Why Eliminating Tips At Restaurants Doesn’t Work

They’re outdated. They’re discriminatory. And they aren’t going anywhere.

n early 2015, Thad Vogler became an unwitting pioneer of the movement to eliminate tipping at restaurants. Vogler, who owns Bar Agricole and Trou Normand in San Francisco, had worked and traveled throughout Europe and Asia, where he loved the convenience and lack of pretense that came from restaurant pricing in which service was already included. Less than a year into his experiment, he found himself struggling with the consequences of a tip-free dining room: His staff was in a constant state of flux, and he would routinely attack anyone who expressed even the slightest bit of doubt about his new policy. “I started to feel like Stalin,” Vogler says. “I was being a total ideologue.” After nine months of being tip-free, he knew something needed to be done.

“I said to my managers, ‘If we could switch back tomorrow, would you want to do it?’” Vogler remembers. “Literally, one of them started to cry, she was so relieved.”

When Danny Meyer announced in October 2015 that he would eliminate tipping at all of his restaurants, the idea was hailed as a move that would “save the hospitality industry,” and other big-name restaurateurs — Tom Colicchio, David Chang — adopted similar tip-free models at some of their own establishments. The moves made national headlines. “There was this idea that it was inevitable, and a huge groundswell,” Vogler says. “But that was bullshit — it wasn’t catching on, and it was very difficult. As much as I agree and I believe in the principle, it was too hard.”

The no-tipping policy lasted just six months at Chang’s Momofuku Nishi. Claus Meyer, a Noma co-founder, announced in February that he was ending the no-tipping policy at his own New York restaurant, Agern, after two years, citing slow business as a result of the higher menu prices. Gabe Stulman reversed course at his restaurant, Fedora, after four months without tips, telling Eater that guests were ordering less food than they had before. And last week, Andrew Tarlow — the owner of Brooklyn restaurants like Roman’s and Diner — revealed to his staff in an email that the no-tipping policies at his businesses had “created new challenges that we are unable to sustainably resolve. Ultimately, we ended up serving an ideal at the expense of taking care of you, our staff, which is a trade-off I didn’t fully anticipate and am unwilling to continue to make.”

“Andrew was very disappointed,” says an employee of Tarlow’s restaurant group, Marlow Collective, who asked to remain anonymous. “But when we went to non-tipping, we pretty much lost our entire staff that had been there for ten years. He wanted to make it work, but it just became really difficult.”

Tip-free dining was supposed to be the future of dining in New York and beyond. Instead, many owners are now scrambling to revert to the old way of doing things. There are holdouts — especially in the upper echelons of the fine-dining world — but it has become clear in just over three years that, for the time being, they will remain the overwhelming exceptions, not the rule. Here’s why.

Staff turnover becomes too difficult to manage.
“There’s not a more important stakeholder to get right than our staff,” Meyer told Eater in 2015. His tip-free model, called Hospitality Included, he said “is absolutely going to be a win for cooks. It’s going to be a win for entry-level managers.” By eliminating tips, Meyer suggested he would be able to free front-of-house staff from kowtowing to the whims of finicky customers, better protect them from racism and sexual harassment among diners, and give them a sense of financial stability, since they’d get paid regardless of how busy the restaurant was.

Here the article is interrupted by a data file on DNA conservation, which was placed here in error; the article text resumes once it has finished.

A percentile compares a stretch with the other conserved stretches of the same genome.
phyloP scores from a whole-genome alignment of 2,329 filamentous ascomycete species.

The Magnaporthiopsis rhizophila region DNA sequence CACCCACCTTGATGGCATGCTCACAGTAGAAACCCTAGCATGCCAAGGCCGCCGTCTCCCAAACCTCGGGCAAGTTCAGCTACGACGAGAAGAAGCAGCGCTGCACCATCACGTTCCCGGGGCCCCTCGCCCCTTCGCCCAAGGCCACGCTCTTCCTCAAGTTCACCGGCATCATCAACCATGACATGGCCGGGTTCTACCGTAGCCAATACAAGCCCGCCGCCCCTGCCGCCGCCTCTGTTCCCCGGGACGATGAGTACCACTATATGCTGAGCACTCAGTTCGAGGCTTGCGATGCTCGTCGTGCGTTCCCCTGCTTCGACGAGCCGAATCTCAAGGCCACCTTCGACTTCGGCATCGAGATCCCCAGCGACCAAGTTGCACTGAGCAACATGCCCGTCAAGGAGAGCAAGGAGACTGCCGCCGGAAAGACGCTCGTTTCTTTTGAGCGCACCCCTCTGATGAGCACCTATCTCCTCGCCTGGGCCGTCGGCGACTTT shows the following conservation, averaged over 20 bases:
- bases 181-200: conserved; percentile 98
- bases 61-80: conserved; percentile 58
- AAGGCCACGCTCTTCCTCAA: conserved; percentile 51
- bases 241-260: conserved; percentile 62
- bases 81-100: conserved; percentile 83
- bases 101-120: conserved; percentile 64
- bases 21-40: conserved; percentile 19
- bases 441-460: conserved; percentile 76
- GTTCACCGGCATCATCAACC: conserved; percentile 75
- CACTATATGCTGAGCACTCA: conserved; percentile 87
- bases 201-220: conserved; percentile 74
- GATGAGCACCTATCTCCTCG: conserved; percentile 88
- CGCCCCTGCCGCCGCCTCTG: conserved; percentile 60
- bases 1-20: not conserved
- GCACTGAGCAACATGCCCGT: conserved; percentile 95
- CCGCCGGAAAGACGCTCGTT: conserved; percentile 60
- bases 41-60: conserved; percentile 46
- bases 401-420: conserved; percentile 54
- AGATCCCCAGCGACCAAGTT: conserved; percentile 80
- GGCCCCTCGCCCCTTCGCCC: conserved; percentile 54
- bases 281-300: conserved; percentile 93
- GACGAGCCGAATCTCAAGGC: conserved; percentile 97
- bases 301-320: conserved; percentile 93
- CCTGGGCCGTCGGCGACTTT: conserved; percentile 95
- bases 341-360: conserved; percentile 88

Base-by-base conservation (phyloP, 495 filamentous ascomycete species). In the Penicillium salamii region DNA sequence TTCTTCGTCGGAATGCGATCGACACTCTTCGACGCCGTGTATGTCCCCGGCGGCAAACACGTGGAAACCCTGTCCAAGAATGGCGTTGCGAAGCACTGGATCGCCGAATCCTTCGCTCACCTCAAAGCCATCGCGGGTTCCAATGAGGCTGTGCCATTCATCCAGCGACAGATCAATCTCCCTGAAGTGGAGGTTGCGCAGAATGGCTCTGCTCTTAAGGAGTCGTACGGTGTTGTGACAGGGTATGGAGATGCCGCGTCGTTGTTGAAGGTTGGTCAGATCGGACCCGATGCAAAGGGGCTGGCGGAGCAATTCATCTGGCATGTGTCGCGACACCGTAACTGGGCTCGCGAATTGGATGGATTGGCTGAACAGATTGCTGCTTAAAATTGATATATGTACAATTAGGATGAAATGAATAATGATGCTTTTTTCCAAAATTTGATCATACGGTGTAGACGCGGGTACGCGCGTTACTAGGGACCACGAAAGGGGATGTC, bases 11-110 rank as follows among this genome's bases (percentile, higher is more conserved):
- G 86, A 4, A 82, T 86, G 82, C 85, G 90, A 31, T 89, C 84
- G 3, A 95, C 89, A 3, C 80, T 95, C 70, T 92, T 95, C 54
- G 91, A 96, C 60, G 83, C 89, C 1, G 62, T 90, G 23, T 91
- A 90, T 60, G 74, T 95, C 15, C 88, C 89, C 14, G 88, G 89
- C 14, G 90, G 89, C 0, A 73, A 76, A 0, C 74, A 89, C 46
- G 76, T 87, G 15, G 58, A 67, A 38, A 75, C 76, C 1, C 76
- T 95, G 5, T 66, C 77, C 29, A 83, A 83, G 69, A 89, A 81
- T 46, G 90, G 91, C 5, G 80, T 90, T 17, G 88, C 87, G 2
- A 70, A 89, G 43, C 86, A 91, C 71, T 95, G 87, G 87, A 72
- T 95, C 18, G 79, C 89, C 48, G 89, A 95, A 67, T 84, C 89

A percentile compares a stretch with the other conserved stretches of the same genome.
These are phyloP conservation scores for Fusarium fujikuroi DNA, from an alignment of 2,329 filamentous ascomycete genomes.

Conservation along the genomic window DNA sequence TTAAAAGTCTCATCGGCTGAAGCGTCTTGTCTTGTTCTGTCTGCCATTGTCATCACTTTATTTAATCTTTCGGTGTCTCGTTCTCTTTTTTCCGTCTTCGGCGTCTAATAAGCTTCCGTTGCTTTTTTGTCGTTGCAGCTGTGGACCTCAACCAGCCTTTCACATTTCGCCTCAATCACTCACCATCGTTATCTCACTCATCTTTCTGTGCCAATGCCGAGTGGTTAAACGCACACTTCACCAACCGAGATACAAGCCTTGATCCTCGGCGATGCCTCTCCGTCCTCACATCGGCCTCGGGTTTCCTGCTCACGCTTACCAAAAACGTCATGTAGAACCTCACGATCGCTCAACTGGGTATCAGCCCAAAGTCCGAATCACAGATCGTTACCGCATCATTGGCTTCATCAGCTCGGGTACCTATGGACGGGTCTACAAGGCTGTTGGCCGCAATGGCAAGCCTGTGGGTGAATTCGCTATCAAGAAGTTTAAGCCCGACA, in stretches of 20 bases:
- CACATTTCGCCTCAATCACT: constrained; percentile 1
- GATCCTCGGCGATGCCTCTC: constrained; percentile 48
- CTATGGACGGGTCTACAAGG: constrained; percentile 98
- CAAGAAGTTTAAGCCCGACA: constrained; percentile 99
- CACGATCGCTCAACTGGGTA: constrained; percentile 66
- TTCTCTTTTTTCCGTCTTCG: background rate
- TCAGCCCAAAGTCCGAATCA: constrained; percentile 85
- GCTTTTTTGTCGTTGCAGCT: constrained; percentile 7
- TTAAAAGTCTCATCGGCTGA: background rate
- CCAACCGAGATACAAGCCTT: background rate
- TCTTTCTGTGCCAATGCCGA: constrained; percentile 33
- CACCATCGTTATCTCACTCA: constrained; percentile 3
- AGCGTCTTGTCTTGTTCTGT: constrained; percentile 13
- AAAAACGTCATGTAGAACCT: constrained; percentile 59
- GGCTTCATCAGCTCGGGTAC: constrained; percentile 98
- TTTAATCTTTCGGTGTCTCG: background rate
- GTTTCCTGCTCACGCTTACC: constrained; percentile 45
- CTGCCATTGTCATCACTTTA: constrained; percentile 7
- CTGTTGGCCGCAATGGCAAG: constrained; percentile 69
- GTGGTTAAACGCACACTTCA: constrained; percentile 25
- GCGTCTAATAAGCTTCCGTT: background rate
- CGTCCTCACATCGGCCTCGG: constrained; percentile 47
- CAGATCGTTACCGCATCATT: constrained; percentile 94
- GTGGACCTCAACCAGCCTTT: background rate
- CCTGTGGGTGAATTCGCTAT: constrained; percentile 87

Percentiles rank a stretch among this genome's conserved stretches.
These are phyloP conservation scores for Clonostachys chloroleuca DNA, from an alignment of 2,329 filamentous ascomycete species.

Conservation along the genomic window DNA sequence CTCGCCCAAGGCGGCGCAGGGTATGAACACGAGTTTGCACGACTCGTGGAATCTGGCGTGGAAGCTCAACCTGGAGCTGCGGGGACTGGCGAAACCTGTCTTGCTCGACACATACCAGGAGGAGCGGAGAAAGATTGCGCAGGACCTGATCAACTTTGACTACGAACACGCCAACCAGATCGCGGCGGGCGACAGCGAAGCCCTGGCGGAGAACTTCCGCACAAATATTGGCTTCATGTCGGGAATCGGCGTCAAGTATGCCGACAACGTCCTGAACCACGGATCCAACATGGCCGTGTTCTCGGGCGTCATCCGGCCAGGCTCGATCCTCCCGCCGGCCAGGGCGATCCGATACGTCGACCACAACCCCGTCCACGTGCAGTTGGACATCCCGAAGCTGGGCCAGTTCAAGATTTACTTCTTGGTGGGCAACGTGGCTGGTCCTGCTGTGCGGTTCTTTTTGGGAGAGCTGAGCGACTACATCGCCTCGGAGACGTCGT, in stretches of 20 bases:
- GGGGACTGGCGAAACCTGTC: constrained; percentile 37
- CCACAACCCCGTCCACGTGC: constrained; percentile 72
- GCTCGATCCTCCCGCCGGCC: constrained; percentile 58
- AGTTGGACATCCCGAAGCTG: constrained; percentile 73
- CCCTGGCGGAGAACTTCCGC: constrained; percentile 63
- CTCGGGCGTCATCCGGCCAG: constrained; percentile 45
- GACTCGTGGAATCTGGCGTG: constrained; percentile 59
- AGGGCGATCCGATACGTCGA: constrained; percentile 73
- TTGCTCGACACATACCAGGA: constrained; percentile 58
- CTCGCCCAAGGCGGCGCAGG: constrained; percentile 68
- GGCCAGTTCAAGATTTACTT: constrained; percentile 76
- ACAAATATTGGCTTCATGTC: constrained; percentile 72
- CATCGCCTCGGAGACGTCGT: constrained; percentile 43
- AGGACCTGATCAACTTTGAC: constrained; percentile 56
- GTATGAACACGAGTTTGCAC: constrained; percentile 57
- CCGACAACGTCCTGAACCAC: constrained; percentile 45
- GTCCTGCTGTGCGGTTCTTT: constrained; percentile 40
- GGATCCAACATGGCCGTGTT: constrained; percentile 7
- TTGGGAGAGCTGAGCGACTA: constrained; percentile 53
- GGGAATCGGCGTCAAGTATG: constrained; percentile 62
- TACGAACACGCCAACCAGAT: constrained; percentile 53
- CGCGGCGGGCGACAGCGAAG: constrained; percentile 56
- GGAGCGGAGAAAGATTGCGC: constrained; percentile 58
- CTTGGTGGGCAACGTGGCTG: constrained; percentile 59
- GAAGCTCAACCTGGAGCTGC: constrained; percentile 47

Meanwhile, by raising menu prices and thus revenues, the extra money would go toward higher wages for kitchen staff, who could start making $12 to $15 an hour at a time when the state minimum wage was $8.75.

But, it turned out, many front-of-house staffers were more concerned with making money than with maintaining the moral high ground. This February, Meyer admitted that he had lost 30 to 40 percent of his “legacy” staffers since 2015. (One Meyer employee told Grub last year that her wages dropped from $60,000 per year to $50,000 under the new policy.) While he insisted that the employees that replaced them “understand ‘Hospitality Included’ and are thrilled about it,” added employee attrition in an industry where turnover is already 1.5 times that of the private sector average has to hurt.

“You just get a better, well-adjusted employee with tipping,” said the anonymous Marlow Collective employee. “They’re more focused and they get that instant gratification. Before we even announced anything, there was buzzing about a return to tips. People were like, ‘Is it true, is it true?’ And, yes, people were very happy.”

Without widespread buy-in from other restaurants, it’s just too easy for front-of-house workers to leave to make more money elsewhere. “About 40 percent of our servers were like, ‘Hey, this is awesome, but I’m going to go to State Bird Provisions, where I can make 10 percent more,’” Vogler says. “And who doesn’t want to make 10 percent more? They’re not freedom fighters.”

Without tips, prices look higher, and customers balk.
When restaurants adopt tip-included pricing, they necessarily have to raise menu prices, often by 20 percent. Customers, in turn, struggle to adjust to the new gratuity-included prices.

“Even though the cost of the dinner is going to be the same at the end, or pretty close to it, that initial reaction makes it look like it’s going to be more expensive,” says Amanda Cohen of Dirt Candy, the Lower East Side restaurant that remains tip-free. “I’ve found myself standing outside the restaurant when someone is looking at the menu and going, ‘Don’t worry, tip’s included.’” But you can’t explain it to everybody.”